One key theme of mission theology is the Kingdom of God. Moreau says the “kingdom of God as a motif runs through every layer of the foundational mission focus. It grows or is increased by evangelistic and church-planting activities.” When Jesus was on earth he spoke often of the Kingdom of God. When he was brought before Pilate in the final hours before his death, he admitted to being the King of kingdom “not from here.” (John 18:36) The Holman Bible Commentary says, “many individuals throughout Christian history have misinterpreted the kingdom of God in earthly terms.” Since it is not an earthly Kingdom, one cannot enter in his earthly body. To get to the Kingdom, one must exit this life through either death or the rapture. Then the person’s name must be entered in the Lamb’s Book of Life, which can only happen through salvation. The goal of mission is to bring people to this knowledge and decision.
The Kingdom of God will not come until the whole world has been evangelized. Matthew 24:14 says, “And this gospel of the kingdom shall be preached in all the world for a witness unto all nations; and then shall the end come.” George E. Ladd notes that the “book of Acts shows that the apostles set out to fulfill this mission.”
Matthew 6:33 says, “But seek ye first the kingdom of God, and his righteousness; and all these things shall be added unto you.” The Apologetic Study Bible says that Jesus “used dramatic rhetoric to highlight the inconsistency of claiming faith in God while remaining anxious about daily needs.” To participate in mission is to set aside earthly worries and focus on reaching people for the Kingdom. Mission becomes more about souls and less about temporal things.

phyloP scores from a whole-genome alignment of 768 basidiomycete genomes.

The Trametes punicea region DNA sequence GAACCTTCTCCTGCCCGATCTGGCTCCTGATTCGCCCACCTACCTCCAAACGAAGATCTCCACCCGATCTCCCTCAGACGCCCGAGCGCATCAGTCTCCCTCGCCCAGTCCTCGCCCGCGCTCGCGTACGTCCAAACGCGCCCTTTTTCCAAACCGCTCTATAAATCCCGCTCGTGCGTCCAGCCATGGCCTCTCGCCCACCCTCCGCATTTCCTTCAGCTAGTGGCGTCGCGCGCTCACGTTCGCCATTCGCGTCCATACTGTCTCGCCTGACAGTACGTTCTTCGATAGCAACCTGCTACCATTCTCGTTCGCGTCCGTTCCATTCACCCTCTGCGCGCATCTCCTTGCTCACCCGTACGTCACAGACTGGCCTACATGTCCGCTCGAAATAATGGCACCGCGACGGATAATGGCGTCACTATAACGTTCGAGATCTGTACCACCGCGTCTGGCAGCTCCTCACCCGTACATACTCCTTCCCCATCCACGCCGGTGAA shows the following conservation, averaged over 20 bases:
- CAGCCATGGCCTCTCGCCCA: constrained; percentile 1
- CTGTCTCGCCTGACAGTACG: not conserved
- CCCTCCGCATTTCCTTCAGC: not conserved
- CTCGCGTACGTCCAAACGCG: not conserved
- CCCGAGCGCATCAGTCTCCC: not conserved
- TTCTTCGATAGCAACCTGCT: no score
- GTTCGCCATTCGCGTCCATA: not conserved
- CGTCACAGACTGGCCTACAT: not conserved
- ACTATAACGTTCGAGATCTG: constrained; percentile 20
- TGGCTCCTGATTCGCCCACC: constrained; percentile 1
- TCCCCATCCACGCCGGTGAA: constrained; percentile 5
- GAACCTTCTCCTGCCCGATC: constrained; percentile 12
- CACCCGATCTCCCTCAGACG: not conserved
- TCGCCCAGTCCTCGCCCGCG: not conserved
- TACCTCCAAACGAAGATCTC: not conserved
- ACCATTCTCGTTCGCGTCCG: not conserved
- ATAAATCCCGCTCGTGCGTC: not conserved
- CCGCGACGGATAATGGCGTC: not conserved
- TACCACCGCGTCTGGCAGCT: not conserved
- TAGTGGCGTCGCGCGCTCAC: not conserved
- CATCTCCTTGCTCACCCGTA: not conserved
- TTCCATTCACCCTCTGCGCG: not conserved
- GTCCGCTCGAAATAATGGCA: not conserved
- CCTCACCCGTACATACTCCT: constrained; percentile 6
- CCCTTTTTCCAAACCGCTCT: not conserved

Another key theme is the return of Jesus. Jesus is coming back someday. It could be today or next week or hundreds of years from now, but He is coming back. This not only “provides Christians with hope, enabling them to persevere in their own growth as followers of Chirst,” but also motivates people to get the news out. What if today was the last day before Jesus came back and the fates of millions were decided?
Robert E. Coleman says, “The fact that our Lord has not already returned to establish his kingdom is evidence of his desire to see…the gospel presented to every person for whom he died.” The second coming is not late, but God is delaying “because He wants sinners to come to Christ and be saved from the coming wrath.” Getting this message out is a key theme of mission.
 Moreau, A. Scott, et al. Introducing World Missions: A Biblical, Historical, and Practical Survey (Grand Rapids, Michigan: Baker Academic, 2004), 81
 Winter, Ralph D., and Steven C. Hawthorne, Perspectives on the World Christian Movement: A Reader. 4th ed. (Pasadena, California: William Carey Library, 2009), 89
 Cabal, T., Brand, C. O., Clendenen, E. R., Copan, P., Moreland, J., & Powell, D., The Apologetics Study Bible: Real Questions, Straight Answers, Stronger Faith (Nashville, TN: Holman Bible Publishers, 2007), 1539.
 Moreau, 85
 Winter, 202
 Wiersbe, Warren, Wiersbe’s Expository Outlines on the New Testament (Wheaton, IL: Victor Books, 1992), 763